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The Military is About to Execute It’s First Soldier in 50 Years Plus

For the first time in over 50 years, the military is preparing to execute a member of the armed forces.  Ronald Gray has been on death row since 2008 when George W Bush signed off on the death penalty for Gray’s crimes.  Gray committed four murders and eight rapes.  He has had multiple stays of execution and is one of only six service members on death row.  The most notorious is Nidal Hassan, the Ft Hood shooter who killed 13 and wounded another 42.



Gray could be executed at the United States Penitentiary, which is located in Terre Haute, Indiana, and the method would be by lethal injection.

“This is life-changing news,” Honey Rosalie Schlehuber, the sister of one of Gray’s victims, told The Fayetteville Observer.

“He ruined our family’s lives. We’ve been through so much,” she added. “He needs to go and meet his maker. He needs to pay for what he’s done.”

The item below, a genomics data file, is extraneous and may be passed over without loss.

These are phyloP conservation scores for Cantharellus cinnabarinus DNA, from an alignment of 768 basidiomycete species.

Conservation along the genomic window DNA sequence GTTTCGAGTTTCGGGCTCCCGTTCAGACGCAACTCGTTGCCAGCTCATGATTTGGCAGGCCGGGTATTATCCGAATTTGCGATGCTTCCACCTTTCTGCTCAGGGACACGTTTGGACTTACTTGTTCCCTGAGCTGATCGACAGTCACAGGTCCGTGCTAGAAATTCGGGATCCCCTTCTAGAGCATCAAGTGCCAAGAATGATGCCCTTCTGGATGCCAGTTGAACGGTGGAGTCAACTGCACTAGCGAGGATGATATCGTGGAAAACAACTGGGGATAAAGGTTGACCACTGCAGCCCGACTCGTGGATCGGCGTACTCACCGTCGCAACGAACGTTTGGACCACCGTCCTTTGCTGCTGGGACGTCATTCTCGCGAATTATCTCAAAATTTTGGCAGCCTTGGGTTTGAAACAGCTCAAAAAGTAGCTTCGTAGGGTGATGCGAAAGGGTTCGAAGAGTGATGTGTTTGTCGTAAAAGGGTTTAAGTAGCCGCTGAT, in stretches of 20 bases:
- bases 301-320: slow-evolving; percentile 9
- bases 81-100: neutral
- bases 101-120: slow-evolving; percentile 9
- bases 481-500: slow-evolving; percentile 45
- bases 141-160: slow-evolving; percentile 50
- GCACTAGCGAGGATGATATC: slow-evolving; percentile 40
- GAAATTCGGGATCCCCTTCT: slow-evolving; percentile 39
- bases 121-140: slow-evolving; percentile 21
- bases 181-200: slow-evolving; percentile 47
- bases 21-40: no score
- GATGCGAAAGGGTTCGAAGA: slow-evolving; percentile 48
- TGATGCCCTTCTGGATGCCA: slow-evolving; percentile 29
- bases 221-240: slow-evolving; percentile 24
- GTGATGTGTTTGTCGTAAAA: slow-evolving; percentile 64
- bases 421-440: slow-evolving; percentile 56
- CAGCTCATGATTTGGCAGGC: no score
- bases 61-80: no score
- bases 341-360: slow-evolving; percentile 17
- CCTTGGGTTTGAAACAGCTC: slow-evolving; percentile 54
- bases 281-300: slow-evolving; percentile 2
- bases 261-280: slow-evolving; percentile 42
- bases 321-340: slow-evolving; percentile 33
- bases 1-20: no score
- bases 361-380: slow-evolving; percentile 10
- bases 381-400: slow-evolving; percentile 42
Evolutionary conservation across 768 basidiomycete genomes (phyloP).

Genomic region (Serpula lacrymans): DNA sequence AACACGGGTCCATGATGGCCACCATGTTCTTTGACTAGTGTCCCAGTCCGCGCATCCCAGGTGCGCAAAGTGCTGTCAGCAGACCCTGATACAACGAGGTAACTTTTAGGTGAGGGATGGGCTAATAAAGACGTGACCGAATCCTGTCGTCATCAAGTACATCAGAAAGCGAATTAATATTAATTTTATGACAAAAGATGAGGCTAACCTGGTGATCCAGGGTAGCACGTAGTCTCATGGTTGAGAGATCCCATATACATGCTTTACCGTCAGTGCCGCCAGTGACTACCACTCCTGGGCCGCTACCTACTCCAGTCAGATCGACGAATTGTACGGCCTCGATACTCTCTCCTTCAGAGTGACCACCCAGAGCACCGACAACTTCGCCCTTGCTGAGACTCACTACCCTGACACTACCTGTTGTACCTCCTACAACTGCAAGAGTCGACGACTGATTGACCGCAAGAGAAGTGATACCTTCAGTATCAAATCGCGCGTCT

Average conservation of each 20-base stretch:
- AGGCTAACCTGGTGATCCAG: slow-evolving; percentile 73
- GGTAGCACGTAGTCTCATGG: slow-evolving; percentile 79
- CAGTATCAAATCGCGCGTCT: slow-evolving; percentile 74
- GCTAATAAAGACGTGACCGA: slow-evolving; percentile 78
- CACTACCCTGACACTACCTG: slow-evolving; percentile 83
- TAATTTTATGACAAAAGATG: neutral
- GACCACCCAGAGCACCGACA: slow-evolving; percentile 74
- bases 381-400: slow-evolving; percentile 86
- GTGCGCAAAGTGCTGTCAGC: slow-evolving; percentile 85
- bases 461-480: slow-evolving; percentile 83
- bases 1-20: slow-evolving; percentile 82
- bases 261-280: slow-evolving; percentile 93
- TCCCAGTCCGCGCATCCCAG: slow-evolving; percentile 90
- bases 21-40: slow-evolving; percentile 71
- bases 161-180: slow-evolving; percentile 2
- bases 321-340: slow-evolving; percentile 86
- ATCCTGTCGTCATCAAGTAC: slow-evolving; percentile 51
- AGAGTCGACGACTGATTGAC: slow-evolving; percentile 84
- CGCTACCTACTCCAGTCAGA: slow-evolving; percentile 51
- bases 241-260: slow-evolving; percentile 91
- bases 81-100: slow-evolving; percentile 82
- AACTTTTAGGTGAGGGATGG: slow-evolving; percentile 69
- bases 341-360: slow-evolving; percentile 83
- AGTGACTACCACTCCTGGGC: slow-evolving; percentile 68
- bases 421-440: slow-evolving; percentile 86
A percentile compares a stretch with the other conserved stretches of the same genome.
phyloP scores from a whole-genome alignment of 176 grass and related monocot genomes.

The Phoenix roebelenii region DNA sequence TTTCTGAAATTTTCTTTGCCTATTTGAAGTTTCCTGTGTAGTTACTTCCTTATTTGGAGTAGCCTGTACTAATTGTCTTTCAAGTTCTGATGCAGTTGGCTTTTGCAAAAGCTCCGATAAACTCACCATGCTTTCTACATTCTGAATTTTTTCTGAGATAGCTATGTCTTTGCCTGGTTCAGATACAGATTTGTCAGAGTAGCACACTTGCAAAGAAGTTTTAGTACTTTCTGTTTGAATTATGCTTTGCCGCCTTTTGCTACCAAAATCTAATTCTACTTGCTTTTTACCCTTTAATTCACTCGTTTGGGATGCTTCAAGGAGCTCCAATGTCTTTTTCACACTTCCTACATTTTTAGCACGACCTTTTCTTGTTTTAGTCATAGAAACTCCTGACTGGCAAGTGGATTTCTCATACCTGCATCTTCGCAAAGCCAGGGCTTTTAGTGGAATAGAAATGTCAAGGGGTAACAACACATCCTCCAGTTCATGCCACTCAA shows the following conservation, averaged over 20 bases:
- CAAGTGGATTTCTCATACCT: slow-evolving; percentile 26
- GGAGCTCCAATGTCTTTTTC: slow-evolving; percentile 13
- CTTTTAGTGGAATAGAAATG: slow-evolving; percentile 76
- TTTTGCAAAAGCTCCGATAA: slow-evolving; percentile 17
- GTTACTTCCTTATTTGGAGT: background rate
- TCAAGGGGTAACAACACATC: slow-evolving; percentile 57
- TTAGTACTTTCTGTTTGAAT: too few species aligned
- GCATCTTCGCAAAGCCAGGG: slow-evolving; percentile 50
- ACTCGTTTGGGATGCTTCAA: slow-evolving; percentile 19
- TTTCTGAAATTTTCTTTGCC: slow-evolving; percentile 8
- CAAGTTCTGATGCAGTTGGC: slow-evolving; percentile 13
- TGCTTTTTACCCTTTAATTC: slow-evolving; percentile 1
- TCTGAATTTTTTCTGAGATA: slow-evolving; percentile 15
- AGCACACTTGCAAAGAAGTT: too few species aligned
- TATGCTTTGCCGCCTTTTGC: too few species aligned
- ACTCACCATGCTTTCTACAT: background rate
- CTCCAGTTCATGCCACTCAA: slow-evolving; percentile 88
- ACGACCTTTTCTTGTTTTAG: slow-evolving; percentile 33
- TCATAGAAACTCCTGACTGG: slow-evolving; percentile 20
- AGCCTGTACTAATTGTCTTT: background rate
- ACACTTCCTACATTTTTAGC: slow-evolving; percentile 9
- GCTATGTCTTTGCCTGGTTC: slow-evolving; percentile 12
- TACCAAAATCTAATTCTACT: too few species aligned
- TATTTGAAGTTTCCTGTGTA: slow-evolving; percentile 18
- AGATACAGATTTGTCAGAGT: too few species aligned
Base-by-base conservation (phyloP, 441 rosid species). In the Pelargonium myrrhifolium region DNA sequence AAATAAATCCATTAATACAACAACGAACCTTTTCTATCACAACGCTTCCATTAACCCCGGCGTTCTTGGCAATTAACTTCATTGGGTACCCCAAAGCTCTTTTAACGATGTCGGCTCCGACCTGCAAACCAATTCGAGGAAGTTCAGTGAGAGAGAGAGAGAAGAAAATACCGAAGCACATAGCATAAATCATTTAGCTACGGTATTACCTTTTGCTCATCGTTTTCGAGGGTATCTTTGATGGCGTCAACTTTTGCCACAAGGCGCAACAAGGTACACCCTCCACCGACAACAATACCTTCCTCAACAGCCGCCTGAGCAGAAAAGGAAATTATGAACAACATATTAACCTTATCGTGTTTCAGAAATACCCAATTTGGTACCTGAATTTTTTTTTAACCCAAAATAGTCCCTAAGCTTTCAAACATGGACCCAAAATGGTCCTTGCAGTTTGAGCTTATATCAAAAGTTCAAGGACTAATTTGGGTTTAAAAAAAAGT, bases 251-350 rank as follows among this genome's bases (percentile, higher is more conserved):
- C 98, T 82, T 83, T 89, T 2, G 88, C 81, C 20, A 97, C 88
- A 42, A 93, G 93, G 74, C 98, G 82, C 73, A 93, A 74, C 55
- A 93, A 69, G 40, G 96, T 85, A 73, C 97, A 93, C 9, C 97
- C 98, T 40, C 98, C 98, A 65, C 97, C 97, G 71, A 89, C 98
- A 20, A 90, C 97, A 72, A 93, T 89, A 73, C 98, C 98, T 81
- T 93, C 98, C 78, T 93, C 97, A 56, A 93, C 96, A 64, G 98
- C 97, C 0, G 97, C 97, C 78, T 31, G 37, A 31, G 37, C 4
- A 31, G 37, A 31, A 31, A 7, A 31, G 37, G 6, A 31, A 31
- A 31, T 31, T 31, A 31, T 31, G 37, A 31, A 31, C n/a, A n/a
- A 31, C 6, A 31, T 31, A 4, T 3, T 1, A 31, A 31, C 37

Former President George W. Bush approved the death penalty for Gray in 2008. The matter has been tied up in the courts until now.

No execution date has yet been set, but it’s possible one could be set for the future within the next 30 days.

It’s been more than half a century since the U.S. military executed a service member.
Army Pvt. John Bennett was hanged in 1961 at Fort Leavenworth prison in Kansas, convicted of raping and attempting to kill an 11-year-old Austrian girl.
The 26-year-old soldier’s execution barely made the newspapers, according to a profile of Bennett published in 2000 in the Los Angeles Times. But by today’s standards, it probably would have generated a huge amount of attention and controversy.


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